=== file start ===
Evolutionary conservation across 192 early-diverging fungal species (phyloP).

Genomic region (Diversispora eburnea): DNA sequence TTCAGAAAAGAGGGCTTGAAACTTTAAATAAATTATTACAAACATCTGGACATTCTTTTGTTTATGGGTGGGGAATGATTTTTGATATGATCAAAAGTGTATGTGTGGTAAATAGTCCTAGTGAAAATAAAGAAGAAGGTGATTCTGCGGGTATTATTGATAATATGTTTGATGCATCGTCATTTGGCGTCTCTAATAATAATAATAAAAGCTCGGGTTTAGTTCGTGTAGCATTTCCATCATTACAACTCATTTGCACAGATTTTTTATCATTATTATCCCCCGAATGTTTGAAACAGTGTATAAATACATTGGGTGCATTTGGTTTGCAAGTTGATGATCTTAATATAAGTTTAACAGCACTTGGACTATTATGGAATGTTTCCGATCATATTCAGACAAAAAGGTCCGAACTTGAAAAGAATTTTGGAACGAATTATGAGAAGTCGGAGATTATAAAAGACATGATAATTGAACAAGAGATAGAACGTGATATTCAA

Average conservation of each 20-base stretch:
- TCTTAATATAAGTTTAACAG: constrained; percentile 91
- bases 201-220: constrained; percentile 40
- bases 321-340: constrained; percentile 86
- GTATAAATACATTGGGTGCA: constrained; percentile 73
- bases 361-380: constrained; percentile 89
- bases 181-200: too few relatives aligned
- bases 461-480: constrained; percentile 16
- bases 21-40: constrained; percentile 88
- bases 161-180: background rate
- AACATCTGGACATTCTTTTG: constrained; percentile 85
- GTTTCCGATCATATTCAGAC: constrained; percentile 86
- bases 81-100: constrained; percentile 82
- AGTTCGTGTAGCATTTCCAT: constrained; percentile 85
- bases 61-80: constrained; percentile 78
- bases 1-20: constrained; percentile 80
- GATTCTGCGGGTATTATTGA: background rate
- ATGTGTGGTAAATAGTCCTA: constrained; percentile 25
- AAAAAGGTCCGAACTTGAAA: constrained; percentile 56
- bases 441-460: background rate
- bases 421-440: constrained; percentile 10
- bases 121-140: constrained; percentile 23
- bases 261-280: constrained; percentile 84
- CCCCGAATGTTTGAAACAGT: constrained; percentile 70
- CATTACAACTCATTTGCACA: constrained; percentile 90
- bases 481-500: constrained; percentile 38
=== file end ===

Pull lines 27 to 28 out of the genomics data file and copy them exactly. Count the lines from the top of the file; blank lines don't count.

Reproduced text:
- CATTACAACTCATTTGCACA: constrained; percentile 90
- bases 481-500: constrained; percentile 38